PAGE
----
From pole dancing to polka, dance is therapy for these Sonoma County residents
Under purple lights at Rohnert Park’s Bastet Dance Fitness, Catherine Chatman wraps her leg around a pole and spins gracefully to a Beyoncé song.
Chatman, 68, is strong and she’s focused. She laughs as she misses a move, and she tries again. She’s not here for perfection; Chatman is seeking something else.
“Dance saved me so many times,” said Chatman, who has practiced pole dancing for exercise and fun for eight years. “It’s brought me so much joy. It’s healing.”
Shannon Bronson, a yoga instructor in San Francisco, agreed that dance is inherently healing. She studies somatic therapy, which uses techniques like dance and breathing exercises to release pent-up tension, improving emotional and physical well-being.
“The act of movement and making art is healing in itself,” Bronson said. “Movement is healing for our nervous systems.”
The two women are among local dance and fitness devotees who are turning to alternative dance styles to feel empowered and confident, and to heal.
Chatman, who has taught fitness dance classes for 24 years in Oregon and California, said dance has comforted her through all of life’s changes — after her father’s death when she was just 26, through a divorce and during stressful times at work.
“It’s like breathing. I can’t imagine not dancing,” Chatman said. “I’ve shown up to class in a funk, but then I’ll feel better. It’s better than therapy.”
Place of encouragement
At Bastet Dance Fitness, which opened in September 2017, women twirl barefoot around shiny poles. The classes are open to people of all genders, but are predominantly populated by women. They climb up, slide down and try again when they miss a step. They boldly flip their hair, giggle and encourage each other with an occasional “You got this, girl!”
Yes, this is a place to learn new moves. There are classes in pole dancing, chair dancing and yes, even butt-shaking, hip-thrusting twerking.
But for many dancers at the studio, it’s more than learning new steps. Here is a community where participants can express themselves and let go of their burdens.
“Dance gives me a taste of what freedom feels like,” said Crystal Knight, a 31-year-old Bastet instructor. “This place creates a sense of freedom for us when the world doesn’t give us that.”
The idea that movement and exercise can benefit our mental state is well-established, but dancing may have found its moment with a broader audience now, given our current cultural emphasis on body positivity and self-care.
“Pole dancing makes me feel strong and powerful — and sexy,” Chatman said. “It’s not easy to come by when you’re older. It’s rocked my world and made me young — young in spirit, young in body and mind.”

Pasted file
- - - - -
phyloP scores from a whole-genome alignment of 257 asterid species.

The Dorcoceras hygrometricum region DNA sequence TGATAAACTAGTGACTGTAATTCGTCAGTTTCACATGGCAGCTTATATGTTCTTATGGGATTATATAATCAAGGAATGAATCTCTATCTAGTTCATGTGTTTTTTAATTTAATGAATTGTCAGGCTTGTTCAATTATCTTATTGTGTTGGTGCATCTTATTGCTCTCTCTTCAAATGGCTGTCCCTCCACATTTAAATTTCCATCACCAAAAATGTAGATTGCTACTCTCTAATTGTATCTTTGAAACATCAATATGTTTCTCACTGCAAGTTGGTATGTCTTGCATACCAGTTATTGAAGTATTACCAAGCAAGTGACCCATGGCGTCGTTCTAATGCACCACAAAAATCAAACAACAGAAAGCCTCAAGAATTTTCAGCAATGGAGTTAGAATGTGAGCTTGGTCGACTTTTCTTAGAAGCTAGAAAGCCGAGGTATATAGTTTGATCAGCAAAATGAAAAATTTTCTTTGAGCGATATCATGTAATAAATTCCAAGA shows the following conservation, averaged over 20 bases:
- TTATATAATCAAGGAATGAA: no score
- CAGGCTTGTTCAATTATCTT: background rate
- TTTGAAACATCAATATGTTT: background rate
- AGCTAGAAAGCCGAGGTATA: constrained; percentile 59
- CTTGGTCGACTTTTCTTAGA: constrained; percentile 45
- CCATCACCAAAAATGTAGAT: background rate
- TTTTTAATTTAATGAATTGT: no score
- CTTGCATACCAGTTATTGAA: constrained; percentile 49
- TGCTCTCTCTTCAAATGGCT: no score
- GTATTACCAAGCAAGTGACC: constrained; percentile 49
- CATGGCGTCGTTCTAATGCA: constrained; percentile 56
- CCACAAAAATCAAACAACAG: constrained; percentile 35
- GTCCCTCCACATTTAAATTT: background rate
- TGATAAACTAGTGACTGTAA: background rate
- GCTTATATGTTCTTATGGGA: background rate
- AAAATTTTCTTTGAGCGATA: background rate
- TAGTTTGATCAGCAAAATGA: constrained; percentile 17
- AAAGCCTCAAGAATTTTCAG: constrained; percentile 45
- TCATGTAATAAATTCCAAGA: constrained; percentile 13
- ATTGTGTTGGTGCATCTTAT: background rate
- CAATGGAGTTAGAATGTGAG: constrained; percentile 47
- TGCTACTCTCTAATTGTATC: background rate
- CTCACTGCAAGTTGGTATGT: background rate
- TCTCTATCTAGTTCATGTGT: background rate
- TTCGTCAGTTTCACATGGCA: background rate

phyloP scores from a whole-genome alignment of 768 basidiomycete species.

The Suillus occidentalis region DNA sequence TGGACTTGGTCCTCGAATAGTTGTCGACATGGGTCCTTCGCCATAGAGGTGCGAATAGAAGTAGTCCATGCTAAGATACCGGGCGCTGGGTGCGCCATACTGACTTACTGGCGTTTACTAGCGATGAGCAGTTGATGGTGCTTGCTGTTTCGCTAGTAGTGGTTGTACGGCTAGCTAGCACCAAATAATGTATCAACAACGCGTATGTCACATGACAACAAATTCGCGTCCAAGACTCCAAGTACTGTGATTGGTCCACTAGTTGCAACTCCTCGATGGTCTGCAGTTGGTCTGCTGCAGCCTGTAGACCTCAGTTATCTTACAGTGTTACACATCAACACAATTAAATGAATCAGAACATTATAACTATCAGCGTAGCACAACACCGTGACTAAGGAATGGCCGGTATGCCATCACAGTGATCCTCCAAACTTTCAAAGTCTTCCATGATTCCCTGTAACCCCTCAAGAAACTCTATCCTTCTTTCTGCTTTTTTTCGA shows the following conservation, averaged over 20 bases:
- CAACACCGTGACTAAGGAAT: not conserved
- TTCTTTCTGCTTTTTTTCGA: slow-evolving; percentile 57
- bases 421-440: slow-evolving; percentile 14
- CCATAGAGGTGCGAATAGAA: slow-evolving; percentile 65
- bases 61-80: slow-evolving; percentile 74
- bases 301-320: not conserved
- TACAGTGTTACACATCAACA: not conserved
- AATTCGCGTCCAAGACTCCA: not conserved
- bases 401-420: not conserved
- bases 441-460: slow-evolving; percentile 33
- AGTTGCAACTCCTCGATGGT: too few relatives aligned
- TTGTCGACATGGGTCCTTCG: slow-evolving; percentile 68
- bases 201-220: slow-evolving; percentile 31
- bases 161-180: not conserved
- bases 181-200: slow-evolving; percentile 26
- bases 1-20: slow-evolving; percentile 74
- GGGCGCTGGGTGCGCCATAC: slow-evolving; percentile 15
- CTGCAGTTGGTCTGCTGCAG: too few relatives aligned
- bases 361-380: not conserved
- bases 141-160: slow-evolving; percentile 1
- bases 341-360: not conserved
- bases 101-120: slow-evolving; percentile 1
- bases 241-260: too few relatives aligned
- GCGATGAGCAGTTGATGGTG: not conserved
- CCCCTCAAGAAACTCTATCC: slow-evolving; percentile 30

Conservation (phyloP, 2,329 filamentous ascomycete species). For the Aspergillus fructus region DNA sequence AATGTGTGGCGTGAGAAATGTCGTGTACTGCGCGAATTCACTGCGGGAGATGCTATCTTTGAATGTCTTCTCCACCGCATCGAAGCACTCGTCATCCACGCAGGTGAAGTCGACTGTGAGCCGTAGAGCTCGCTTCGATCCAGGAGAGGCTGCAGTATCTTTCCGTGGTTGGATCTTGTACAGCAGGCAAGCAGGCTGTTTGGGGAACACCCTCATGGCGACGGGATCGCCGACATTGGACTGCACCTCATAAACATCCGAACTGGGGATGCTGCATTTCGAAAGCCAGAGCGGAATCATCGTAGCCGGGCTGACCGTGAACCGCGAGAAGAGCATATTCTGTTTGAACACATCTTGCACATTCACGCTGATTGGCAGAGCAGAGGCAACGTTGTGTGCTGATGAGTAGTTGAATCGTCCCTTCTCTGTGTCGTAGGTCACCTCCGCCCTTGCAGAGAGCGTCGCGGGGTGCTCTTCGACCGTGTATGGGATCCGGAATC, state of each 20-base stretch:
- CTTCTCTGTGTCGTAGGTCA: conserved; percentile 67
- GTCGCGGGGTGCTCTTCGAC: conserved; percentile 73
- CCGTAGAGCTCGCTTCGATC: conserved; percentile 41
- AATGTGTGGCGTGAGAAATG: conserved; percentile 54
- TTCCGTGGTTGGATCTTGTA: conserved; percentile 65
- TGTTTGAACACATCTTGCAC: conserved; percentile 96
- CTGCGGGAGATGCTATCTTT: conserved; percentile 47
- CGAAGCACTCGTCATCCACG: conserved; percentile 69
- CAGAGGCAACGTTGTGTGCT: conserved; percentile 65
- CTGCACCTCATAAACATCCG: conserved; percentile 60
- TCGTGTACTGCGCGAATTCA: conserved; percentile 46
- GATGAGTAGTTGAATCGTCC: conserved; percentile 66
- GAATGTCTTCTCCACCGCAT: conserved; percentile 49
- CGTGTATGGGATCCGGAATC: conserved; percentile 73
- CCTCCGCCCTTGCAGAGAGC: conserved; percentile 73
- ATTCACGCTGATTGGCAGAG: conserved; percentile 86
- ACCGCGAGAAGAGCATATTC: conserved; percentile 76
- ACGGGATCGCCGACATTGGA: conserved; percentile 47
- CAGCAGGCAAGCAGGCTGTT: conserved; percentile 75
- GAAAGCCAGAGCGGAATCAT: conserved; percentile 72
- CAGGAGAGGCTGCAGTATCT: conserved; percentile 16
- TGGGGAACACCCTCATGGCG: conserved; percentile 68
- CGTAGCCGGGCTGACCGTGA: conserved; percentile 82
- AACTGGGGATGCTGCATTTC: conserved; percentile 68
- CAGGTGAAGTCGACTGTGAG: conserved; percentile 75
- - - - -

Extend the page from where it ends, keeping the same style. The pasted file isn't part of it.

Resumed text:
At Artaluma, a multidisciplinary creativity space in Petaluma that opened in January, a class called Dance Jam lets adults tap into a childlike mindset, that carefree attitude we lose as we age.
“Adults need to play, move their bodies and use their imaginations,” said Elizabeth McKoy, owner of Artaluma. “Play is so important. It’s how we heal and maintain our mental health.”
Inside the dimly lit studio, 10 women stood in a circle in the beginning of a Dance Jam class. With eyes closed, they waved their hands softly in the air while others rolled back their shoulders to warm up.
“Close your eyes. Allow the music to guide you,” McKoy said as the Kiki Dee Band’s upbeat “I've Got The Music In Me” played.
“Don’t worry, no one here is watching,” she added. “Let your body move the way it wants to.”
McKoy demonstrated simple choreography including country music’s shuffle step and the polka step. Then she called out dance moves as participants followed and danced around the room while adding their own styles, sometimes making silly faces at each other.
“Now, I want you all to look at the person next to you with the silliest face. It’s OK to get weird!” McKoy shouted.
By the end, participants had laughed a lot, broken a sweat and completed the class with savasana, a meditative yoga posture.
“The point is pulling the essence of the music into the heart of the dancer,” McKoy said of her class. “Come as you are. You can be as silly and as weird as you want. It’s a judgment-free zone. We get to play.”
One regular Dance Jam attendee said she found her passion for dance when she was a teen. She grew up in Massachusetts and was a “groupie sister,” dancing with her friends to her brother’s rock ’n’ roll band.
“It feels good to move your body and have the freedom to move the way you want,” said Linda St. Andrew, 65, who lives in Petaluma. “It’s not a typical class; there’s freedom to do your own thing. It’s like when you’re riding a bike — it gives you a similar sense of youthfulness.”
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